Materials and Methods

Materials

Monosialogangliosides purified from pig brain was gently provided for TRB Pharma S.A. (Buenos Aires, Argentina). Disialoganglioside GD1a and GD1b were purified in the lab by Dr Valeria Heredia (Córdoba, Argentina). Sodium dodecylsulphate, Triton X100, Nonidet P40, Cetyl pirydinium chloride and Deoxicholate were from Sigma Chemical Co. (Buenos Aires, Argentina). DNA standard 100 to 1500 bp were purchased from Promega (Buenos Aires, Argentina). SYBR Green I nucleic acid gel stain was obtained from Molecular Probes (Eugene, OR) 10.000X.

Methods

Ganglioside micelle preparation: Micelles of purified monosialogangliosides were prepared by dissolving the gangliosides in bidistilled water at a final concentration of 20 mg.mL-1. The solutions were maintained at 4-8 °C for 24 h and then they were centrifuged at 50,000 × g for 15 min and the supernatant was filtered through 0.22 μm. GM1 Micelles are stable in solution for at least 4 months.

Agarose gel electrophoresis: Agarose gel at 1.5% was prepared with 40 mM Tris Acetic acid and 1 mM EDTA (TEA) buffer pH 8. Samples were loaded and running at 3.8 V during 60 min in OWL electrophoresis chamber (Thermo Scientific). The SYBR staining was conducted at the point of seeding while EtBr was made by immersion of the gel after de run in 0.5 μg/mL BrEt for 30 min. Then samples were irradiating with UV light with a filter tray at 312 nm in an Image Master VDS, Pharmacia Biotech. The color photograph was taken with a Lumix Panasonic camera model DMC-ZS7.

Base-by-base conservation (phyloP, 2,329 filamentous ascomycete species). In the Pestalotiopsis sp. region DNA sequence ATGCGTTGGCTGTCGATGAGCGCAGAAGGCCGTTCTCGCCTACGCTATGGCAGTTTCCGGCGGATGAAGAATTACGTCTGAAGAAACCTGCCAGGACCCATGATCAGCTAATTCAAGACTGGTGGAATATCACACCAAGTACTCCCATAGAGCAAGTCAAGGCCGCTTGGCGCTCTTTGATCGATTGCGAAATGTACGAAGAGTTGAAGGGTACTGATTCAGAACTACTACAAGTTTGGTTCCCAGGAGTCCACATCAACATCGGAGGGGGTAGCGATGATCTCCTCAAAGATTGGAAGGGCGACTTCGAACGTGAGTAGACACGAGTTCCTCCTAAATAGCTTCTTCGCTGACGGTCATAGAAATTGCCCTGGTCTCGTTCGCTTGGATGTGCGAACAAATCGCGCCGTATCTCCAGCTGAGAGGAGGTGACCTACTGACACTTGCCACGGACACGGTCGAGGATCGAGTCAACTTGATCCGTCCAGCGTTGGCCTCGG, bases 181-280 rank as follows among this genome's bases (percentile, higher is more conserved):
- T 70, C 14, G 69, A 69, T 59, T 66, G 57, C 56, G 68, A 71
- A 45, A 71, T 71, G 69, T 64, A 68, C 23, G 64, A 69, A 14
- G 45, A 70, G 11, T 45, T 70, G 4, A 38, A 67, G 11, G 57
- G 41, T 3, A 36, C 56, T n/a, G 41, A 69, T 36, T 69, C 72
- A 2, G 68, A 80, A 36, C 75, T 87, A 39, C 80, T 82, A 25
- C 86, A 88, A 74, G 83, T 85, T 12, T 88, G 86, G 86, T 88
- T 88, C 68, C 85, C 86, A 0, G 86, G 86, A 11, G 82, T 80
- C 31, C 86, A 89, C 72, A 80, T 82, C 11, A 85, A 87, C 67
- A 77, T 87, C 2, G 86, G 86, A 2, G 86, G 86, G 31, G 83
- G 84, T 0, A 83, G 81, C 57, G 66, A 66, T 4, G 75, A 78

Results

Interaction of EtBr with GM1 micelles

We evaluated the binding of EtBr to GM1 micelles in two different conditions:

• By incubation of EtBr with increasing concentration of GM1 micelles and then subjected to agarose gel electrophoresis

• By incubation of pre running GM1 micelles with EtBr, as in the DNA detection method

In both cases, EtBr fluorescence was observed with intensity directly proportional to the concentration of GM1 (Figure 1). Moreover, higher intensity of fluorescence was observed when the EtBr-GM1 interaction took place prior to electrophoresis run than when the interaction occurred after running the GM1. The detection limit reaching by this method was of 0.8 μg of ganglioside.

chemical-sciences-Interaction-EtBr

Figure 1: Interaction of EtBr with GM1 micelles, Decreasing concentration of GM1 (800; 80; 8; 1.6 and 0.8 μg) were run in 1.5% agarose gel electrophoresis: (A) GM1 incubated with EtBr before running; (B) GM1 alone is running and then incubated with a solution of 5 μg% of EtBr during 30 min next to the run and then, (A) and (B) were exposed to UV light.

Interaction of SYBR Green I with GM1 micelles

The interaction of GM1 with other dye, SYBR Green I, was also evaluated. The results clearly showed that SYBR Green I not only interacts with GM1 micelles but also produce a change in the fluorescence spectra. In order to obtain a better understanding about this interaction, we performed a comparative study of fluorescence emission from the interaction of EtBr and SYBR Green I with DNA and with GM1 micelles. As expected, the orange fluorescence emitted by the interaction of EtBr with DNA or GM1 micelles was observed at 605 nm. However, while the interaction of SYBR Green I with DNA produces the classical green fluorescence emission at 520 nm, after interaction with GM1 micelles an orange emission at 605 nm was observed (Figure 2). This difference between the behaviors of SYBR Green I dye with DNA vs. GM1 micelles could be explained by a change in the environment where SYBR Green I is located in GM1 micelles, since the inside of GM1 micelles highly hydrophobic [7] and more hydrophobic than in DNA, and this condition produce a shift in the emission spectra.